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Igorrr – Spirituality and Distortion | Album Review


When many bands break through to mass audiences and suddenly everyone knows who they are, there seems to be some common paths they go on to tread. Bringing on recognised figures within the industry to make this album feel bigger or branch into new musical styles and influences. It's a reaction to the pressure. Is the next album going to be as good? Everyone loved the last one. Igorrr are unique. To speak of Igorrr's sound is one thing but to hear it is another. Their Savage Sinusoid took what felt like a background of experiments and comfortable exploring and gave it form. Igorrr was on the map. Savage Sinusoid was powerful in its versatility. This actually felt like a natural progression from their earlier albums Hallelujah and Nostril.

Igorrr felt like unashamed experimentation at its best. Baroque music, Trip Hop and Breakcore, Black/Death/Prog Metal all form as their many influences, and it, somehow, can all be heard. It created a hugely unpredictable tone to the music. Never quite sure what each song was going to do but always Igorrr. Spirituality and Distortion is a follow up to this ground work. It could not be anything but Igorrr. They had a wild mentality and made erratic changes, which caused earlier songs to sound so chaotic. Despite expanding into new areas of music, refining their sound with better equipment and playing with new ideas, Spirituality and Distortion, feels more consistent.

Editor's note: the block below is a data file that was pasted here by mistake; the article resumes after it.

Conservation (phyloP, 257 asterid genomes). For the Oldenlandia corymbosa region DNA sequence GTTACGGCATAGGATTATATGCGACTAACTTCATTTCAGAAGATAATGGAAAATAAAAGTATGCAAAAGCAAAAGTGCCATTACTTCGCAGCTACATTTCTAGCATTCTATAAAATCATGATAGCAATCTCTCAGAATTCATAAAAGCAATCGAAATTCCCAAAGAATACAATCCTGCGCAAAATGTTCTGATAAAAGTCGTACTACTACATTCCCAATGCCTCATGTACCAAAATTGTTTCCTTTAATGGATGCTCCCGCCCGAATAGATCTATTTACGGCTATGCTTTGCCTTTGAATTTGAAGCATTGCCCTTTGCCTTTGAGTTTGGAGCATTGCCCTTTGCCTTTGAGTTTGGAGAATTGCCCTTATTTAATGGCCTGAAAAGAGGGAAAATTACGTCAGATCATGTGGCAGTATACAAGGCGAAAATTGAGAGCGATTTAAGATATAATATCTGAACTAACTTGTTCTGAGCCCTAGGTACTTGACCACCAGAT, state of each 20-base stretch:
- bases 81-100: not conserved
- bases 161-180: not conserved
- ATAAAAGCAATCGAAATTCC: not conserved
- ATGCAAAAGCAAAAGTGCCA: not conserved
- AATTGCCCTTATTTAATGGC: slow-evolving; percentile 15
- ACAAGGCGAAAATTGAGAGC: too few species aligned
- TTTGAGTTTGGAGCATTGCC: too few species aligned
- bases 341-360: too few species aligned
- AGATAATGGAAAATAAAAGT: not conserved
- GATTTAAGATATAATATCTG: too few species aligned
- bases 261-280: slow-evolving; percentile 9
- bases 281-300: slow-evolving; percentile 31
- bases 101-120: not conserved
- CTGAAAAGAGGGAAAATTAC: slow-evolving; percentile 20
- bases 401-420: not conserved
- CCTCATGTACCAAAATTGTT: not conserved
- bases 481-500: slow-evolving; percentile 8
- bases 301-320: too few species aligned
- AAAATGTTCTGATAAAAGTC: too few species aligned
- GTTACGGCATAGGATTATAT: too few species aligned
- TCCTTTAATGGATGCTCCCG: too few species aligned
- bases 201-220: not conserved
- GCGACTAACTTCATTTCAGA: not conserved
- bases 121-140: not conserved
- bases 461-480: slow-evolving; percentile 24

A strange thing but this is actually a critical point. The mad fun isn't as mad. We still have songs such as 'Very Noise', 'Camel Dancefloor', 'Musette Maximum', 'Paranoid Bulldozer Italiano' and 'Kung-Fu Chevre' that feel like wildly unexpected deviations; parts of this madness does not shine through from time to time. But if we take the second single, 'Parpaing', perhaps a perfect example of the album as a whole. Whilst the first single 'Very Noise' is astonishingly powerful in it's insanity, giving us exactly what we want from Igorrr, 'Parpaing' feels like a well produced Metal song. Only towards the end does it start to play with this and Igorrr starts to shine through a bit more. It also is an example of the band including more Metal names in the music - as George Fisher provides vocals.

From time to time there are moments of more world music which gives the album a bit more of an epic feel. Most of all, however, the album trades most of the insanity for stronger influences of Baroque music. 'Nervous Waltz', 'Barocco Satani' and 'Hollow Tree' are examples of this shift. It marks a musical accomplishment and a refinement of influences. By no means is Spirituality and Distortion bad, nor is it a far-cry from Igorrr. It is a solid piece of musical writing, a powerful album by one of the most unique bands you could hear. It shouts out that Igorrr could never be uninteresting if they tried – I could comfortably recommend almost all of the tracks. Many bands can not boast an album that offers almost all tracks as memorable and Igorrr seem to be able to do this without lifting a finger. It has only lost some of the insane edge that they exploded on to the scene to begin with.

Score: 9/10

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